[FoRK] old favorites
Gregory Alan Bolcer
greg at bolcer.org
Fri Dec 16 16:17:00 PST 2016
Luckily enough I think most people use multiple sources of news. I
think the main complaint is the fake stuff skews the line. In fact, in
social media, most people understand that they are sharing fake news,
but they (90%) forward it anyways for "what if it was true" and "we
don't trust X enough that it might actually be true" and "I wish someone
would look into if this is true".
I think it's a benefit of social media and just part of the process of
working stuff out. Reddit truth squads are better journalists
fact-checkers than anything that the mass media can product. It works
itself out. Few remember that without Little Green Footballs, the
Killian documents would never have been debunked. 
Facebook should buy Reddit for whatever they can pay for it. Snopes is
okay, but they end up answering the wrong question sometimes--seemingly
On 12/16/2016 4:02 PM, Ken Meltsner wrote:
> No, I'm just hoping that when it becomes a form of performance art,
> that will kill it for most people.
> Right now, way too many people believe way too much that they read for
> no other reason than they read it somewhere that they think is
> We're stuck in the uncomfortable period between "they couldn't say it
> if it wasn't true" era where you have to repeat the lies enough to get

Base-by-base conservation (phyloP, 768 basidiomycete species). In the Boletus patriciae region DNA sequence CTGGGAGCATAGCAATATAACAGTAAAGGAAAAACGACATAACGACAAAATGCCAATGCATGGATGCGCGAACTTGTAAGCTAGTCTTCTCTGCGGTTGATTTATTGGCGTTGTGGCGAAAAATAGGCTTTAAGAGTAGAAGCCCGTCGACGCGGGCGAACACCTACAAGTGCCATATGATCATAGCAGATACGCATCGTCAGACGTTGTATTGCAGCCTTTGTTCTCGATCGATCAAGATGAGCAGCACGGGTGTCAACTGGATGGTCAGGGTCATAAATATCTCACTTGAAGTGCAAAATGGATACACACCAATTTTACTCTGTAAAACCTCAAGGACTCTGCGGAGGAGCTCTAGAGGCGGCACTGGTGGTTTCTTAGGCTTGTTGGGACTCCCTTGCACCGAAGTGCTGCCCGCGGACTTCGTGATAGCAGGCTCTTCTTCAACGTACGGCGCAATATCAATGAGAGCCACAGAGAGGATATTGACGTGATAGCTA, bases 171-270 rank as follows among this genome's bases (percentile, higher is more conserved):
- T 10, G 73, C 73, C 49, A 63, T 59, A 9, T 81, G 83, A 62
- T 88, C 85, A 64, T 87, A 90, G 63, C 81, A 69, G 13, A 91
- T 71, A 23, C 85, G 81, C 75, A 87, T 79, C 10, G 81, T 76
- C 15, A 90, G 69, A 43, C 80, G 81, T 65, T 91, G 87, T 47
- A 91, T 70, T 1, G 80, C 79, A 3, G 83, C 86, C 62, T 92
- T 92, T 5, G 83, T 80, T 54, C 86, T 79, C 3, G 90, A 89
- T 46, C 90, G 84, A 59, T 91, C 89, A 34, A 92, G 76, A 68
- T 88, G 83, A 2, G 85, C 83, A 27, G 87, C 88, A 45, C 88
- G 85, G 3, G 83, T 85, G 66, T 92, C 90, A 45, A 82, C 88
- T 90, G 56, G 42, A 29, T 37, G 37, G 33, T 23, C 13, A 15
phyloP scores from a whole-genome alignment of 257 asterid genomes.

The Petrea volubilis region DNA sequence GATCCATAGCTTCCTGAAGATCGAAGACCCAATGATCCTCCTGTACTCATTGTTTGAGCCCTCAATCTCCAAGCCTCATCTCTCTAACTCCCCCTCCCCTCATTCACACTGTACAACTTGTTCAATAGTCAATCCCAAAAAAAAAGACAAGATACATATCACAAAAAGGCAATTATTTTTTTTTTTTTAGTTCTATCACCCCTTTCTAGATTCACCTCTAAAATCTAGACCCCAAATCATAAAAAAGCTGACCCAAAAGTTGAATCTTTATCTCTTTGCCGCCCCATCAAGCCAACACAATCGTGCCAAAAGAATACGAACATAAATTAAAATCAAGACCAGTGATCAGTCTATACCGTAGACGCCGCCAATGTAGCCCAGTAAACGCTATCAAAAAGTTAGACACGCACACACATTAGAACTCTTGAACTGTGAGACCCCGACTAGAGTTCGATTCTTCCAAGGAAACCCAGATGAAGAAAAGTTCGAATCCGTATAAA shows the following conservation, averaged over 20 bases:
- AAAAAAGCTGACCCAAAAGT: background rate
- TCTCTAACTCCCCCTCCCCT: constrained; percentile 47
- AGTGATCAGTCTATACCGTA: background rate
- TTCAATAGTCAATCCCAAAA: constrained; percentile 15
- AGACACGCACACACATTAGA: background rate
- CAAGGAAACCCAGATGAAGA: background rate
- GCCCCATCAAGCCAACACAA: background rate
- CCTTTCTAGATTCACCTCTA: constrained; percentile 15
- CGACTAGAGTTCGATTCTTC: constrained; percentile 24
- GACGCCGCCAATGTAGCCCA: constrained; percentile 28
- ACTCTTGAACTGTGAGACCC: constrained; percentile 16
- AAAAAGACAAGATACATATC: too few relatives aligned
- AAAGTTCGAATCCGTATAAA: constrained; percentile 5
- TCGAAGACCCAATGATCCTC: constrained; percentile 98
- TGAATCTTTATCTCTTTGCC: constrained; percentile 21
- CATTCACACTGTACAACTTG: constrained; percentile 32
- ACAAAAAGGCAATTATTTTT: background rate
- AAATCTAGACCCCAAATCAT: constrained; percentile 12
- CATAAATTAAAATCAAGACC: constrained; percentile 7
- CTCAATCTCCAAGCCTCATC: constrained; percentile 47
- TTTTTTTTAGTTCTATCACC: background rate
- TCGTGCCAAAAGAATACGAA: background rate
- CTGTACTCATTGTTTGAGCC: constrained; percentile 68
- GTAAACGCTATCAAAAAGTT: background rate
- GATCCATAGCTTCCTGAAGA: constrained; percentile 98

> them into reputable media (e.g. Swiftboating) and the "I have to check
> Snopes, etc. before I share that item" era where we treat the front
> page the way most people treat the 10-day weather forecast.
> On Fri, Dec 16, 2016 at 3:44 PM, Stephen D. Williams <sdw at lig.net> wrote:
>> I can see that in the sense that we all laugh about it and nobody takes it seriously, or at least the ones who do are a tiny
>> minority and we can all laugh at them until they start grasping reality better.
>> Like new age crystal gaia mumbo jumbo: Harmless, mildly entertaining in small doses, doesn't hurt anybody measurably. An
>> adolescentish phase to grow out of.
>> I like to think there are a lot of things that people feign believing for various performance-arty reasons, or at least I hope
>> that's the case because the alternative is too depressing.
>> On 12/16/16 3:16 PM, Ken Meltsner wrote:
>>> Peak Fake will be when it is acknowledged as a form of performance
>>> art. (idea stolen from The Jazz by Melissa Scott)
>>> Ken Meltsner
>>> On Fri, Dec 16, 2016 at 3:04 PM, Stephen D. Williams <sdw at lig.net> wrote:
>>>> On 12/15/16 4:28 PM, Joseph S. Barrera III wrote:
>>>>> On Thu, Dec 15, 2016 at 1:28 PM, Gregory Alan Bolcer <greg at bolcer.org>
>>>>>> We have a great example of such news this week in the Yahoo one billion
>>>>>> account hack. Sure, it’s all over the web but it happened in 2013. Are we
>>>>>> really supposed to believe that one billion user records were stolen from
>>>>>> Yahoo and it took three years for somebody to notice???
>>>>> Snark overheard at Google: "Are we really supposed to believe that Yahoo
>>>>> has one billion accounts?"
>>>> Maybe they were mostly fake robo-hotties on all of those fake dating sites.
>>>> We are in the Age Of Fake within the Internet Age right now. When do you predict we will or have reached Peak Fake? Hopefully it
>>>> was 2016 and this election, but we'll see. <snark held>
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